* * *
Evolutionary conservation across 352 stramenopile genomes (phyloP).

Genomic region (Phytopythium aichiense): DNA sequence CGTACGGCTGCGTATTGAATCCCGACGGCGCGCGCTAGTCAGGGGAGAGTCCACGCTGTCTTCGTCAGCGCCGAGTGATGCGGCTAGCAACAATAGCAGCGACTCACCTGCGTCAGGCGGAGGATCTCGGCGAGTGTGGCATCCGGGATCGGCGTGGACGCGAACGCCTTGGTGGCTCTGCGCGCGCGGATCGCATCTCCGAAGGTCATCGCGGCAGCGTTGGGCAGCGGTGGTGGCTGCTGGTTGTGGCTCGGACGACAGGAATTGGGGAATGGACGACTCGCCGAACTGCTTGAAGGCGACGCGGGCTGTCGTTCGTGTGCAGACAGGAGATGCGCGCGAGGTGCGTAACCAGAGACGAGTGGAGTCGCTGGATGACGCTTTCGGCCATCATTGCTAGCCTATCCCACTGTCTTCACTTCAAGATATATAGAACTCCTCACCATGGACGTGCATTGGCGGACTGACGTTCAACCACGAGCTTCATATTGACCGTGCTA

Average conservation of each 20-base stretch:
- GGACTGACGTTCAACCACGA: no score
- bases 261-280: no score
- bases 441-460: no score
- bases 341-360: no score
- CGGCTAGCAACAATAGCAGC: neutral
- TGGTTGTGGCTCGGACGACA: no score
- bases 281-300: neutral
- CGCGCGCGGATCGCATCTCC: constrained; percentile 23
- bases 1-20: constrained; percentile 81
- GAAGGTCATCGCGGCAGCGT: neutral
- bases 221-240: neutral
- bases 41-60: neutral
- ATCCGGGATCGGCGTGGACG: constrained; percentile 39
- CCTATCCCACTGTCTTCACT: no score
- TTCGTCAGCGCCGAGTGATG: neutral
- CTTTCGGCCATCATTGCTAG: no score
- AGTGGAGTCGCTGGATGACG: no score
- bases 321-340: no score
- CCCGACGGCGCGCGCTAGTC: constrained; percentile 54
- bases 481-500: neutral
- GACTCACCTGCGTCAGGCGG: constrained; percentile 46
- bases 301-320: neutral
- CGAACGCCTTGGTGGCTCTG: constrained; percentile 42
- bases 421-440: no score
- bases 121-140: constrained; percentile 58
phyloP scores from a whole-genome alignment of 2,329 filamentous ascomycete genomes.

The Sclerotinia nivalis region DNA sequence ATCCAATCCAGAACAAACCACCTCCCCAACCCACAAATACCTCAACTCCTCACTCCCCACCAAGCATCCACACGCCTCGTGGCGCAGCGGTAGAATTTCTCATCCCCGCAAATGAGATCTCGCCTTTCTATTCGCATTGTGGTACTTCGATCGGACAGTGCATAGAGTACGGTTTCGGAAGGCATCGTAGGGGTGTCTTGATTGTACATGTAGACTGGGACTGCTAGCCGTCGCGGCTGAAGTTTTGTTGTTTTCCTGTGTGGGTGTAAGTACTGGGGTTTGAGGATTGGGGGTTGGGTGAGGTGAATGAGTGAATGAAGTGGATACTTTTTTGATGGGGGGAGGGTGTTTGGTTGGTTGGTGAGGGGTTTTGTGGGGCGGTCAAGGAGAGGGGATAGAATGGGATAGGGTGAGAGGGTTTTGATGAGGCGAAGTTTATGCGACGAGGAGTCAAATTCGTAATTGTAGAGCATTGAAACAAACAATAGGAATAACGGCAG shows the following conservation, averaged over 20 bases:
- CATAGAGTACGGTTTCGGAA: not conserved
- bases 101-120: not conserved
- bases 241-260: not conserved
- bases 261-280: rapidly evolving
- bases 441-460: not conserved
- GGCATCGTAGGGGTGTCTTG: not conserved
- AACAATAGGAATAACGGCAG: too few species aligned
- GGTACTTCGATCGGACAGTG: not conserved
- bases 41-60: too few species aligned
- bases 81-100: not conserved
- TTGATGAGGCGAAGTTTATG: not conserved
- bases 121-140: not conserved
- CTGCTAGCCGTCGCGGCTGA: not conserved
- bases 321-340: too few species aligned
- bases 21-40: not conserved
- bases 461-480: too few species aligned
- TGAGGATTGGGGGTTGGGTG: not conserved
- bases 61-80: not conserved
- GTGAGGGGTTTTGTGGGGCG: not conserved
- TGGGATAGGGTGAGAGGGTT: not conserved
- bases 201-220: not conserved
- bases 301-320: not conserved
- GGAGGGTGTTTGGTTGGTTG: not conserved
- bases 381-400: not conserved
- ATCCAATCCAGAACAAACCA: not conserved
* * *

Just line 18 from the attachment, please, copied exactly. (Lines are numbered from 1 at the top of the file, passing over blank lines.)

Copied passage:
- TTCGTCAGCGCCGAGTGATG: neutral